Fundamentally, right-of-way is just public land. And besides providing a pathway between buildings, it has historically also served as space for markets, social gathering, children’s play areas, and been critical for community building. The crowding out of these functions by transportation is in part natural, as fueled by growing population, but mostly a function of decades of deliberate car-centric policies. To understand this problem better, below we will calculate how many people actually benefit from the same 10 feet of right-of-way depending on its use: parking lanes, general purpose travel lanes, bike lanes, bus lanes, and even dedicated space for light rail.
A few words about pedestrian space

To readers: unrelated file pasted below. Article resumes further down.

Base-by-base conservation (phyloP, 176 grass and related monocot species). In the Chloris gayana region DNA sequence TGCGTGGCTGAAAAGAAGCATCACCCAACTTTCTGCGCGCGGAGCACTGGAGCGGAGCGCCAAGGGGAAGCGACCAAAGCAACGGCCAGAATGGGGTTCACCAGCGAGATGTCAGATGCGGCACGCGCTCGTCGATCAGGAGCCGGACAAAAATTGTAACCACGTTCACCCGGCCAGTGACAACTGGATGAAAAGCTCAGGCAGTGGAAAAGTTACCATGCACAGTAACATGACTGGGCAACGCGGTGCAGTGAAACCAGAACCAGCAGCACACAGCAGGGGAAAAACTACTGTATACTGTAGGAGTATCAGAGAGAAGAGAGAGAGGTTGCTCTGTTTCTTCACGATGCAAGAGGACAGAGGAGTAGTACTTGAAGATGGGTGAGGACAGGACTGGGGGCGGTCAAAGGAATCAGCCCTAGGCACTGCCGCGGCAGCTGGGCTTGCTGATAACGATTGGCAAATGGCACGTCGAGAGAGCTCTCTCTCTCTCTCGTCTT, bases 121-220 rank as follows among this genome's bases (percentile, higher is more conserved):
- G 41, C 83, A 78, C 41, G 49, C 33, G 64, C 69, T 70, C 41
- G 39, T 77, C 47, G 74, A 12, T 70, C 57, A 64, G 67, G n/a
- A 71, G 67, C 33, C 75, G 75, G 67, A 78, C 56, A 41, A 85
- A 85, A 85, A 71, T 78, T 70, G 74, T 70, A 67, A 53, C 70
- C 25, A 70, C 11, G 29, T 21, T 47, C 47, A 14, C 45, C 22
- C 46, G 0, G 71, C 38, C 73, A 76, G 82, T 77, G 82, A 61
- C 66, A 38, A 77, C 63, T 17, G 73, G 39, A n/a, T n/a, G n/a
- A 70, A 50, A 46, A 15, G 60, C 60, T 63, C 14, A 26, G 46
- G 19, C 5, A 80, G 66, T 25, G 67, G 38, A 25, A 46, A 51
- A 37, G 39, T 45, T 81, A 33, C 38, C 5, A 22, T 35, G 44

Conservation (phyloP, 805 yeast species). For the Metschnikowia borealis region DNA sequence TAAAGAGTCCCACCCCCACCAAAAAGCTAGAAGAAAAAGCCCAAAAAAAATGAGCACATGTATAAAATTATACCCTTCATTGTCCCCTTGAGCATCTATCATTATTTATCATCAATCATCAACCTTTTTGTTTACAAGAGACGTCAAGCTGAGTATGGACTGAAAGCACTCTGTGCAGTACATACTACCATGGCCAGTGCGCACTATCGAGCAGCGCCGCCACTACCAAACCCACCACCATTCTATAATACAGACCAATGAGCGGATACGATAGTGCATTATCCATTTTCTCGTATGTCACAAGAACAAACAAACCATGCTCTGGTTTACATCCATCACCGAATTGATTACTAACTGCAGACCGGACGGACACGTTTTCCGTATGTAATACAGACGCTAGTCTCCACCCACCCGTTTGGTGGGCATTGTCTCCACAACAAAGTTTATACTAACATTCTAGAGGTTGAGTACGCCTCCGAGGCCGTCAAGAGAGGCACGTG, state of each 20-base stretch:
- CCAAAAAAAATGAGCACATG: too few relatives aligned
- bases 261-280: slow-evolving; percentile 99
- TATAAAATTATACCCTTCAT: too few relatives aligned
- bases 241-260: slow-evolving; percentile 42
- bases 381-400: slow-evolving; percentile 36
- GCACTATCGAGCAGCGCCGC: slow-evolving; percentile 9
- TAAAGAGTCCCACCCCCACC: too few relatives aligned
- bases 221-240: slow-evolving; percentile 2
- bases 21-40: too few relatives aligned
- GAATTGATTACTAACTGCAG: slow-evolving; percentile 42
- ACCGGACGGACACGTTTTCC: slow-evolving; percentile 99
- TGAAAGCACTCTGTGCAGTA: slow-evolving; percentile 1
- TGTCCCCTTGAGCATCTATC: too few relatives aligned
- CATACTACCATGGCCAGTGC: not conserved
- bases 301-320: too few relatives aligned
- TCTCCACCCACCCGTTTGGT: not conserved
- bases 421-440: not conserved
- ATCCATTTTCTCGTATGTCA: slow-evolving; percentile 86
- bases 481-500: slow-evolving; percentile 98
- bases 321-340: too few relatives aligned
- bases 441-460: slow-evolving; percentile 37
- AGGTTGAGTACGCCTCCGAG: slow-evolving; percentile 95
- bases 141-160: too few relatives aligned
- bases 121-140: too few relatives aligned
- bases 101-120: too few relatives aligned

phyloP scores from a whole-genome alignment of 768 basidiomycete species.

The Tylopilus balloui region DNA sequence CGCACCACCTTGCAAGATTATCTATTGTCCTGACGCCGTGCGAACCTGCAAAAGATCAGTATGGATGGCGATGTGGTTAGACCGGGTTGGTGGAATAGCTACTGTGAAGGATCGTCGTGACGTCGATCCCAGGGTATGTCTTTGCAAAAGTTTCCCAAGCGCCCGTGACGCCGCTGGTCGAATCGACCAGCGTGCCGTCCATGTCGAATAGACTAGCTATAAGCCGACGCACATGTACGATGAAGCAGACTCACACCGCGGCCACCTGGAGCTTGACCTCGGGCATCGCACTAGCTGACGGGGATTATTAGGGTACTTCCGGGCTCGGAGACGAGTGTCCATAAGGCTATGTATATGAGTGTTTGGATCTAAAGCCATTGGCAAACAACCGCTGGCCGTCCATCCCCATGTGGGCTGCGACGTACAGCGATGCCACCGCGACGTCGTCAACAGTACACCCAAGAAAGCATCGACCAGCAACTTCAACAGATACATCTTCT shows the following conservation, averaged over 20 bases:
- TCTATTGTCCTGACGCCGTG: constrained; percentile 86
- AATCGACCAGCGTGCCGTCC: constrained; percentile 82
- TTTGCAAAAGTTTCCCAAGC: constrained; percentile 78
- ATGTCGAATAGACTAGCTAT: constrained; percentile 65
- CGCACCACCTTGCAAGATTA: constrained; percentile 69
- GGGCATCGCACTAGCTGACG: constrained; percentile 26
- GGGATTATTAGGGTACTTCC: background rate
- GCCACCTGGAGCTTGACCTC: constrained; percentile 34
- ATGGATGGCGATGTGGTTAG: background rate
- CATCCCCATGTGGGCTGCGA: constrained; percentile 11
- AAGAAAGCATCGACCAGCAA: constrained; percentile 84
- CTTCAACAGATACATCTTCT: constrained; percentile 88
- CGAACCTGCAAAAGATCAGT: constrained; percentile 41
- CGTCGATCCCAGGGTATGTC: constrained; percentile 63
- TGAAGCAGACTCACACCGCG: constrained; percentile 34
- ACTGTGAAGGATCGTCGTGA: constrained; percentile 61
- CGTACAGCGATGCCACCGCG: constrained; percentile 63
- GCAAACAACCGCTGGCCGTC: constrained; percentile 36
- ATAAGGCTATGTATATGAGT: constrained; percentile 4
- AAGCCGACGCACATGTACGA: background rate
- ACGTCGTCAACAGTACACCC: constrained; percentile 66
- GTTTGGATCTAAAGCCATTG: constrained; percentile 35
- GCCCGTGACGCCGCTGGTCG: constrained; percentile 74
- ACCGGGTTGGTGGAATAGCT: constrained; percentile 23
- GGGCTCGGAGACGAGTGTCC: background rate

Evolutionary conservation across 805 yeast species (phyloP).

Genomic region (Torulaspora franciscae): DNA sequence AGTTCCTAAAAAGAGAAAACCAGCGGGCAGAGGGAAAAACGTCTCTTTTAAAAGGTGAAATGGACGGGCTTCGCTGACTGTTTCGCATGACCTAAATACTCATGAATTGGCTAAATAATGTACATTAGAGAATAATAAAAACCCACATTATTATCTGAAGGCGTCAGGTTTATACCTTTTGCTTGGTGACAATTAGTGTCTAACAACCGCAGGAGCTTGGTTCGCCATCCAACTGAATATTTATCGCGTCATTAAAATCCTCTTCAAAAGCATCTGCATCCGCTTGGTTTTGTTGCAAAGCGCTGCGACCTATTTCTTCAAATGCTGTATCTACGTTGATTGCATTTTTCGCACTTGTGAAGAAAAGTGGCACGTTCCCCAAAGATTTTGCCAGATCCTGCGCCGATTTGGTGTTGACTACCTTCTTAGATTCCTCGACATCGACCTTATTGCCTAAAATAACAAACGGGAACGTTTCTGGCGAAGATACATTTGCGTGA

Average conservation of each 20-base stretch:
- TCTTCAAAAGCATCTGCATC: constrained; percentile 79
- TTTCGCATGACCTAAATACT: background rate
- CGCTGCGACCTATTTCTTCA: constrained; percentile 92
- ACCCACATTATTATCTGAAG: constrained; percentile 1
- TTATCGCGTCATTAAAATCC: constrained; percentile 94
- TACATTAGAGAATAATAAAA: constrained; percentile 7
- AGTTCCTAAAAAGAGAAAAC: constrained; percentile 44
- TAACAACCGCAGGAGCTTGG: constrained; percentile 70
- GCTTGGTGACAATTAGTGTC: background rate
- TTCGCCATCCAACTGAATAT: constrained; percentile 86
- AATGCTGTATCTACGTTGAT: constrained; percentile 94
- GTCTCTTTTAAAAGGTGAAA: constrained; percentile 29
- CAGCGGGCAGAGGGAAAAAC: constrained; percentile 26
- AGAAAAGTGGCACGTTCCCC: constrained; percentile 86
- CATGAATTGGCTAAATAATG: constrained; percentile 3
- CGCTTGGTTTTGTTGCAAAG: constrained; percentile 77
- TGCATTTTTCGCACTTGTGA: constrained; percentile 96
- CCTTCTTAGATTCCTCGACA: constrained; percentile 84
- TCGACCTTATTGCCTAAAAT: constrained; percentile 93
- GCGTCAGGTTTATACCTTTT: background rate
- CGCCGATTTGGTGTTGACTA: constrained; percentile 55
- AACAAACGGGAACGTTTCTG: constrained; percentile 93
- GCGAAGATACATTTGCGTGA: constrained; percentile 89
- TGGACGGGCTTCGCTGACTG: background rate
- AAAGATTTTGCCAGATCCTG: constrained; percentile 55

While sidewalks are really efficient at moving people (11 feet would move up to 15,000 people per hour assuming 3x3ft space per person and 3 mph), we shouldn’t think of them as just that.
Pedestrian space forms the public realm—the places where people meet, share experiences, and identify with. It’s the base connective tissue that enables the kinds of interactions to happen and enable a city’s economic productivity to grow superlinearly by 130% when population only doubles.
A parklet is a great example of a public realm element. When used by a restaurant (so called streatery), for example, it can seat 5 to 15 people depending on configuration. Assuming that restaurant patrons spend an average of 2 hours at the restaurant, the same as the average parking duration, we can immediately see that a parklet with 10 people is 10 times more efficient than a parking spot.
What’s better than a disconnected set of parklets abutting traffic is simply wider sidewalks. They enable amenities like outdoor seating, art, greenery to be built right into the sidewalk, and greatly improve the walkability of an area.